Witch-Hunt and Conspiracy brings unique insight and prize-winning analysis to an extraordinary story – that of a witch-hunt and ‘ninja’ craze that swept a region of Java, Indonesia, in 1998. When neighbours, family members and friends believed that one among them was a sorcerer, this suspicion would sometimes culminate in the death of the suspect. In 1998, these sporadic killings turned into an outbreak of violence. Muslim organisations attributed the escalation of these killings to political conspirators, alleging that squads of ‘ninjas’ were responsible. A paramilitary group (Banser NU) began preparing and training for an onslaught of further violence, while anxious residents throughout East Java established road-side guards. Dozens of suspected ninjas were caught and some were tortured and killed.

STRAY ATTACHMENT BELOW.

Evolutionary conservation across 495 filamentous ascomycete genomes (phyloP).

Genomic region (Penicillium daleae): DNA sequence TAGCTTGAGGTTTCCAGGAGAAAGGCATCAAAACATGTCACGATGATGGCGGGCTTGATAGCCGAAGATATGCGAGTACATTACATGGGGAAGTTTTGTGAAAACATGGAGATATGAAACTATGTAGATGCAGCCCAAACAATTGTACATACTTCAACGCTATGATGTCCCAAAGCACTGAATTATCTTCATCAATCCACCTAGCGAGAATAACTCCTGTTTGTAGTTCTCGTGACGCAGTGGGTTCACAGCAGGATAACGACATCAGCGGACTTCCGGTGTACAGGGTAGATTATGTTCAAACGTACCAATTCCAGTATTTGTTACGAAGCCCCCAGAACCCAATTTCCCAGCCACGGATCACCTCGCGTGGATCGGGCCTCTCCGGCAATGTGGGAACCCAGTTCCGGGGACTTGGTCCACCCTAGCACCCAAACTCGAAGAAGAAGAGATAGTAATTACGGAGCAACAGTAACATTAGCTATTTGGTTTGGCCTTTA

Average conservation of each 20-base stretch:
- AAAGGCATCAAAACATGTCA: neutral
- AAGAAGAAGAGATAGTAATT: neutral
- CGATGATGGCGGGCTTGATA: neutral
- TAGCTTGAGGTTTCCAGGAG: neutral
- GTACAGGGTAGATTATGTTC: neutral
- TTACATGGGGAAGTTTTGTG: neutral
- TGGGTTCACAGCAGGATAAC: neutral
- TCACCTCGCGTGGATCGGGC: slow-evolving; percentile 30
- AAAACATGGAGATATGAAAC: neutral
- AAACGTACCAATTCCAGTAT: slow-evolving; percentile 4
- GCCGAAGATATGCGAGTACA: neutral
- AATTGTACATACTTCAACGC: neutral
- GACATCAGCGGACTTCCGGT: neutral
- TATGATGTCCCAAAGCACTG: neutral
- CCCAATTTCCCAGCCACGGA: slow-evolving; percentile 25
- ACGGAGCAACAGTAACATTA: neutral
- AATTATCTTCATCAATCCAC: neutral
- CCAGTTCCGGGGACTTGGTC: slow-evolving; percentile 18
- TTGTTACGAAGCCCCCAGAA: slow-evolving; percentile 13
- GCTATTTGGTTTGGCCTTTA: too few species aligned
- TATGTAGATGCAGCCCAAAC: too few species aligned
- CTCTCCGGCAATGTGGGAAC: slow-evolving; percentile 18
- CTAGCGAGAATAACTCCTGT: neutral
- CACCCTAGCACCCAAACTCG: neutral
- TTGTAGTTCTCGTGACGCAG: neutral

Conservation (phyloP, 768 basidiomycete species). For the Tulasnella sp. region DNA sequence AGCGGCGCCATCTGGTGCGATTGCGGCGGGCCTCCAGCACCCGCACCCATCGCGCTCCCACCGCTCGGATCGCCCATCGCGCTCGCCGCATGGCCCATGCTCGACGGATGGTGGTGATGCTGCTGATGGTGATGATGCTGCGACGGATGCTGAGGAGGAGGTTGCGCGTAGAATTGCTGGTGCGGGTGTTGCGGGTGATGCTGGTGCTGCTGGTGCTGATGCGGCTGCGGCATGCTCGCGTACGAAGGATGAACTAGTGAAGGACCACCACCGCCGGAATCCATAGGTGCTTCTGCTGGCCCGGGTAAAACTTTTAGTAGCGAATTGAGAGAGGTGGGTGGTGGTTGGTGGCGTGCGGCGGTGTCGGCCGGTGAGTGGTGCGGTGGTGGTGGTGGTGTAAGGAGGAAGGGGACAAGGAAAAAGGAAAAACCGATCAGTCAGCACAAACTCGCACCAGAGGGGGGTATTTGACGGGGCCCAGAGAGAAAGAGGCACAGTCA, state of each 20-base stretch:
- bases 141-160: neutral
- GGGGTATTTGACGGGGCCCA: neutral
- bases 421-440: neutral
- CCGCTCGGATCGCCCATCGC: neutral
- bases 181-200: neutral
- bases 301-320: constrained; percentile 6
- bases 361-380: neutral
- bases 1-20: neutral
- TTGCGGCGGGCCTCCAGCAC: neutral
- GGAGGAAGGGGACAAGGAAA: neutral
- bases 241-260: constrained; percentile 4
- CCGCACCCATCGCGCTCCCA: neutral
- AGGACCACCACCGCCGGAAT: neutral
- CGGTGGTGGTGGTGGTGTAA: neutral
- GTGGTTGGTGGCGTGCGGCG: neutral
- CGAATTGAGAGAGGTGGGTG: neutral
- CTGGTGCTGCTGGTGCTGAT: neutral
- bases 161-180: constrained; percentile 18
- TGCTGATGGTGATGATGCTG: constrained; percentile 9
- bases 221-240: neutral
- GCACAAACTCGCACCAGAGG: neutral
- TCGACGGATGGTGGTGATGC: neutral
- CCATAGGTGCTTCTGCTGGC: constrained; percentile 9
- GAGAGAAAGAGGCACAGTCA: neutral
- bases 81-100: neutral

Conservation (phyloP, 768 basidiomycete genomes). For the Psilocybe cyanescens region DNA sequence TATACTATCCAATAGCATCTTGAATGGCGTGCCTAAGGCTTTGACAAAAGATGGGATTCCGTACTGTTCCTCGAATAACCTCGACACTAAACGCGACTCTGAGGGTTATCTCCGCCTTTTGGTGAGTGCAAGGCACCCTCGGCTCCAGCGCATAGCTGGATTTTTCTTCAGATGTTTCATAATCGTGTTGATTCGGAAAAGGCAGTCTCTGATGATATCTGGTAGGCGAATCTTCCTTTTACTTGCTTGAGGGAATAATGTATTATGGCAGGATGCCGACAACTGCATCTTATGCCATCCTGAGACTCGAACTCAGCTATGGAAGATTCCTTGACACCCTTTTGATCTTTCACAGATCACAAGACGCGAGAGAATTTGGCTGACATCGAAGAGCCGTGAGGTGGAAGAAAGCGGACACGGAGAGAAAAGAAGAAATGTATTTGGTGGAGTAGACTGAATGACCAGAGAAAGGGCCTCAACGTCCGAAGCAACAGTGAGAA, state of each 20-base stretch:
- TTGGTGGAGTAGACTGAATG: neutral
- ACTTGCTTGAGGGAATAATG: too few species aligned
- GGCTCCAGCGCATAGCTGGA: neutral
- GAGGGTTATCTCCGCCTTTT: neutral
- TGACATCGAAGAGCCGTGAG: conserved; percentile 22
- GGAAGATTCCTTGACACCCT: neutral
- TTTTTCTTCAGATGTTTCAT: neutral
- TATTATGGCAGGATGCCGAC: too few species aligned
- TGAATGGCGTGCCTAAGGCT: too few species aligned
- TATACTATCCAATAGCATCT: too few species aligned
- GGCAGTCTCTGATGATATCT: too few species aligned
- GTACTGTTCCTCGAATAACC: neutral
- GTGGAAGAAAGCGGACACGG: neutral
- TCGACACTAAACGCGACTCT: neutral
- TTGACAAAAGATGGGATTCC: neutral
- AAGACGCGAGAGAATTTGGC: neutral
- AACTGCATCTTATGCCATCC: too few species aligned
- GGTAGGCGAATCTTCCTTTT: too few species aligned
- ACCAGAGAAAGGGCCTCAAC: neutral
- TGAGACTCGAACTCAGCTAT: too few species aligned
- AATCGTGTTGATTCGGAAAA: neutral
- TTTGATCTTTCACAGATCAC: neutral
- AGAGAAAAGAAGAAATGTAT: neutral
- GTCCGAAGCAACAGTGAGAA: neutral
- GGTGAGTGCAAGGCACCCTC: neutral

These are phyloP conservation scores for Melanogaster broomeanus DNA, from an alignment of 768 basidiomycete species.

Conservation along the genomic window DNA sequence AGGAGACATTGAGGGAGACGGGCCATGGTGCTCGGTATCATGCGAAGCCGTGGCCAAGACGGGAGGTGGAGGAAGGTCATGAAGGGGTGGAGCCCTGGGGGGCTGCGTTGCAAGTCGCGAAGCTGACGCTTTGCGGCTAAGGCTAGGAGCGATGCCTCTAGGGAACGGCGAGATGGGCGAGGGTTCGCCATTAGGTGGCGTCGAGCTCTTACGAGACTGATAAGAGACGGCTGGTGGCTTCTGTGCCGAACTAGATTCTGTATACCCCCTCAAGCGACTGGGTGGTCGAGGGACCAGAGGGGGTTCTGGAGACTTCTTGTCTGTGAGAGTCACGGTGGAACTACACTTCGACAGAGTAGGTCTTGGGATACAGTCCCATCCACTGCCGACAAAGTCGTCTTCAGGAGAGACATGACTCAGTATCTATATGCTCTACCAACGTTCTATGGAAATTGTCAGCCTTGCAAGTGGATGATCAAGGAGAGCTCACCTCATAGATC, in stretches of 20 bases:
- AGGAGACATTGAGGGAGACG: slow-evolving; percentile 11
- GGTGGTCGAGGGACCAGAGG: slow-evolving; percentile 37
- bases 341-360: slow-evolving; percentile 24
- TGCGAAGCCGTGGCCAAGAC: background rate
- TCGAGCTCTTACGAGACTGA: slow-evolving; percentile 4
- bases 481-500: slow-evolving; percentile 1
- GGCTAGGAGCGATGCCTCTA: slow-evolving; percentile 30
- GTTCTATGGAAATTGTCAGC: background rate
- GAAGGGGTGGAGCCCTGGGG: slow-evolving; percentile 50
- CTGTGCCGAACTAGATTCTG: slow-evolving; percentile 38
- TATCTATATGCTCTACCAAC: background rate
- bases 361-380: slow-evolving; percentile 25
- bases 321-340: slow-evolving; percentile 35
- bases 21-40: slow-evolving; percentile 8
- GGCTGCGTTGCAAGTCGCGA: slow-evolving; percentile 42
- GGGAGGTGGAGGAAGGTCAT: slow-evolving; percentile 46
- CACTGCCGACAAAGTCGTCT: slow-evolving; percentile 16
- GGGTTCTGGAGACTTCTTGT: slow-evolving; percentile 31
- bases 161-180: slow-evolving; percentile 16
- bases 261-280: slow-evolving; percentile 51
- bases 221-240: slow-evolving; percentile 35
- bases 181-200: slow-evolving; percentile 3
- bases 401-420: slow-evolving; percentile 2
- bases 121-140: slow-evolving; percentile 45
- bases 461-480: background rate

Using first-hand accounts, Herriman provides these events with a detailed context and history and analyses their development in terms of the interplay of national institutions and local culture and dynamics. This book represents the culmination of his researching of witch-hunts for more than a decade.
“The 1998-9 sorcerer and ninja killings in Java were remarkable modern witchcraft episodes. Nicholas Herriman’s study is based on fieldwork in Banyuwangi – the epicentre of the killings – in 2000-2 and is the most valuable account of this blood-letting based on local understandings. It critiques more theoretically florid interpretations, arguing that the violence is best understood in terms of local social dynamics when the state seemed ineffective at grass-roots level. This book is a welcome contribution to the study of Indonesian social history and to our understanding of witchcraft episodes in general.”
M.C. Ricklefs, Professor Emeritus, Australian National University